Before the days of Stratford Park outdoor pool, swimmers in Stroud chose a seemingly natural alternative: the town’s canals.

While of course a bad idea now - rat urine and the risk of Weil’s disease have seen to that - swimming in our town’s canals was so popular it warranted its own club.

Tournaments, diving displays and even pillow fights - such were the activities of members of Stroud Swimming Club once they emerged from a towpath dressing hut in the early 20th century.

I recently paid a visit to the Cotswold Canals Trust, the headquarters of which at the Upper Lock in Wallbridge used to be the diving spot of choice for the club.

Its volunteers shared a wealth of memories given to them by Val Nesbitt, daughter of one club member Reginald Richings.

Val has kept Reginald’s memoirs in which he recollects his time with the club in the 1930s while he lived at the George Tap in Stroud.

The biggest takeaway from Reginald is the “firm friendships” he struck as he and companions regularly dipped in the canal - or ‘the cut’ as they would call it.

As he became more involved with the club, he writes: “I had by now become a very keen member, and I was on the committee when 15 or 16 years old.

“I visited the canal most days, either in the afternoon or evening. We did no serious training, and had no coach such as they have today, and our season was from May until September.”

This lack of vigour did not stop swimmers from getting competitive, however, and from Val’s evidence its clear the club held galas at least annually.

A highlight was the 1936 gala, when the club was paid a visit by two prominent figures in the swimming world.

One was a Stroud girl, Ms Shelagh Browning, at the time the holder of the English and Welsh Long Distance Swimming Championships.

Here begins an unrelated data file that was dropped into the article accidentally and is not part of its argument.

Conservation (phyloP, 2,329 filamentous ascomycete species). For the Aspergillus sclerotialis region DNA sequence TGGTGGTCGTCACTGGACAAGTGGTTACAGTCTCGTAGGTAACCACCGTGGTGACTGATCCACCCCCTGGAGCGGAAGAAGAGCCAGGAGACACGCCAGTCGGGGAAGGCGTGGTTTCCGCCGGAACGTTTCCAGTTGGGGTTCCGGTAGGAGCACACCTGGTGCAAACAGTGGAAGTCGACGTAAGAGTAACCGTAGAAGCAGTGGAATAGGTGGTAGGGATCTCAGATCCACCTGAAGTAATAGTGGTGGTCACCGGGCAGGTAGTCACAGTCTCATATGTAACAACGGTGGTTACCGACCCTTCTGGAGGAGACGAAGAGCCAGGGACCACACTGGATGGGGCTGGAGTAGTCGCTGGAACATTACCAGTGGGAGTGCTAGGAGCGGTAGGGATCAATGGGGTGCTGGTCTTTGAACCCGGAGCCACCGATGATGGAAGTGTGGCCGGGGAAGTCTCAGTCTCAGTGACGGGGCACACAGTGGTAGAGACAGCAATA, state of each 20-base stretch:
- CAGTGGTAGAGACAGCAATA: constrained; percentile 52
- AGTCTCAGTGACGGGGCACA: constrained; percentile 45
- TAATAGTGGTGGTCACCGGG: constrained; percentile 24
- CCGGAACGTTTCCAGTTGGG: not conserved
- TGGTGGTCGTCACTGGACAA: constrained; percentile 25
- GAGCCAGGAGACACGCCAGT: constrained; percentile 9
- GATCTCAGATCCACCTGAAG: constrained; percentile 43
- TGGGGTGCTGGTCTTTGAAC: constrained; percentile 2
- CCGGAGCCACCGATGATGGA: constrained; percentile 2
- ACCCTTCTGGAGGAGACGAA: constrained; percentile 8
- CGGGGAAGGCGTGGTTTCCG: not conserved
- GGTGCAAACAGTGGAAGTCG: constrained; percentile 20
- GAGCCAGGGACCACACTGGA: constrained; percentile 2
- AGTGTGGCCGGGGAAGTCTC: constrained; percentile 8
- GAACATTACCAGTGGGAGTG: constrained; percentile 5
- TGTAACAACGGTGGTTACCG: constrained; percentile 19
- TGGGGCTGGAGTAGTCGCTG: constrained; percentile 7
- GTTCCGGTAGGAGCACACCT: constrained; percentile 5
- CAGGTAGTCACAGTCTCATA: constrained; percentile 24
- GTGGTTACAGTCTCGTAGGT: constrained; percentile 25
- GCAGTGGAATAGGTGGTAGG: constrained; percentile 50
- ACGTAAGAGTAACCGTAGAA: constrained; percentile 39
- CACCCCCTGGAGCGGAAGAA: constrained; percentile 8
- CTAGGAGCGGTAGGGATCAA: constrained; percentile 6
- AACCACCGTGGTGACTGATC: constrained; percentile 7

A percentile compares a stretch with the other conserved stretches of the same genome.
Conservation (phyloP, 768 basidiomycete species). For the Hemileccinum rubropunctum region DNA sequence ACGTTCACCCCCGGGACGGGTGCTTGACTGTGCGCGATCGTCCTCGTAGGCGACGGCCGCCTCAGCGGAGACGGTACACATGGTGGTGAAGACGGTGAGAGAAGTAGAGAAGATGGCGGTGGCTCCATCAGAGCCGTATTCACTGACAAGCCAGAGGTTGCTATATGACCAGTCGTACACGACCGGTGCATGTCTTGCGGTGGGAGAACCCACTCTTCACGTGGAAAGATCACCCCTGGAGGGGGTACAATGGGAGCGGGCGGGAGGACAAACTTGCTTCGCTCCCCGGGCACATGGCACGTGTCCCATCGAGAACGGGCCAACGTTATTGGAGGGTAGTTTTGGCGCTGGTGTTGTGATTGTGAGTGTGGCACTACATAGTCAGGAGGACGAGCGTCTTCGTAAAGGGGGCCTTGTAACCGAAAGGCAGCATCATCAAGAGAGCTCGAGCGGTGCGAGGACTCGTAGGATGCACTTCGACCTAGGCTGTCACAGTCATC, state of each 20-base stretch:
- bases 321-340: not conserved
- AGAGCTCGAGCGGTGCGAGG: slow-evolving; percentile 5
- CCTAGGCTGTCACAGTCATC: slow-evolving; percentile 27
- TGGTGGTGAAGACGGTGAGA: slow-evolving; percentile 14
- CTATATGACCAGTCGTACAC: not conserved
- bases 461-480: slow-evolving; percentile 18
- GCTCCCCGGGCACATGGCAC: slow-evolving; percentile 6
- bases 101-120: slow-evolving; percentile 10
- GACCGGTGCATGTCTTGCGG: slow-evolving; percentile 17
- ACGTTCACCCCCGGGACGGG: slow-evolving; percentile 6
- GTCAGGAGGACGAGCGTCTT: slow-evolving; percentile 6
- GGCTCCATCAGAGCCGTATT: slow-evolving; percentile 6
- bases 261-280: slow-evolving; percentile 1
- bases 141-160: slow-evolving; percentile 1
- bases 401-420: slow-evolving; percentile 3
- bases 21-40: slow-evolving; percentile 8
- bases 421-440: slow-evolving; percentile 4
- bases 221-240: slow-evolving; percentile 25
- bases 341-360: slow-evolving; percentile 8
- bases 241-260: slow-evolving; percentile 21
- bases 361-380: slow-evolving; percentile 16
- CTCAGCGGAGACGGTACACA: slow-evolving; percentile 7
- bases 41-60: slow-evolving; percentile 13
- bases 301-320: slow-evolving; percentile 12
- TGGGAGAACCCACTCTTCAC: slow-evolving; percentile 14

Her visit “attracted a large number of spectators,” according to one newspaper clipping.

It goes on to say that Ms Browning was the “daughter of Mr Dan Browning, for many years one of the stalwarts of the Stroud Club” and a judge at the gala.

The other celebrity was Ms Patt Downes, “a champion of the Western Province of South Africa”, who, along with Miss Browning, gave a demonstration to the club - but members clearly had a favourite.

Another newspaper clipping explains: “Ms Downes display was greatly appreciated but naturally the spectators were looking forward to Ms Browning’s exhibition and she certainly did not disappoint.

“She gave a comprehensive display, introducing racing speeds and several exercises which form part of her daily training.”

Having presented the Gold Cup to its winner, Ms Browning thanked Stroud Swimming Club, telling them it was a great pleasure to come back to her native town and give the demonstration which they appeared to have all enjoyed so much.

What about when competition time was over, and everyone was ready for a bit of fun?

One newspaper report from the 1935 gala details how the “humourous side of the programme had been admirably catered for by an obstacle race and a greasy pole contest.”

The former meant scrambling over floating barrels, which “proved more difficult than picking up piece of wet soap in a hurry” apparently, much to the amusement of the crowd.

Such canal-based fun came to an end after the opening of the open air pool at Stratford Park.

Though Reginald fondly remembers his first dip at the park, he writes: “The swimming club however never seemed to get off the ground at Stratford Park, and with the canal beginning to have little use - less barges being used to transport coal, etc, along the canal - it began its decline of dereliction, and the club more or less fell apart.”

Perhaps it was the prospect of warmer waters - Stratford Park outdoor pool opened with heating, though the boiler was soon salvaged for the war effort.

In any case, thanks to Val and the CCT for the memories.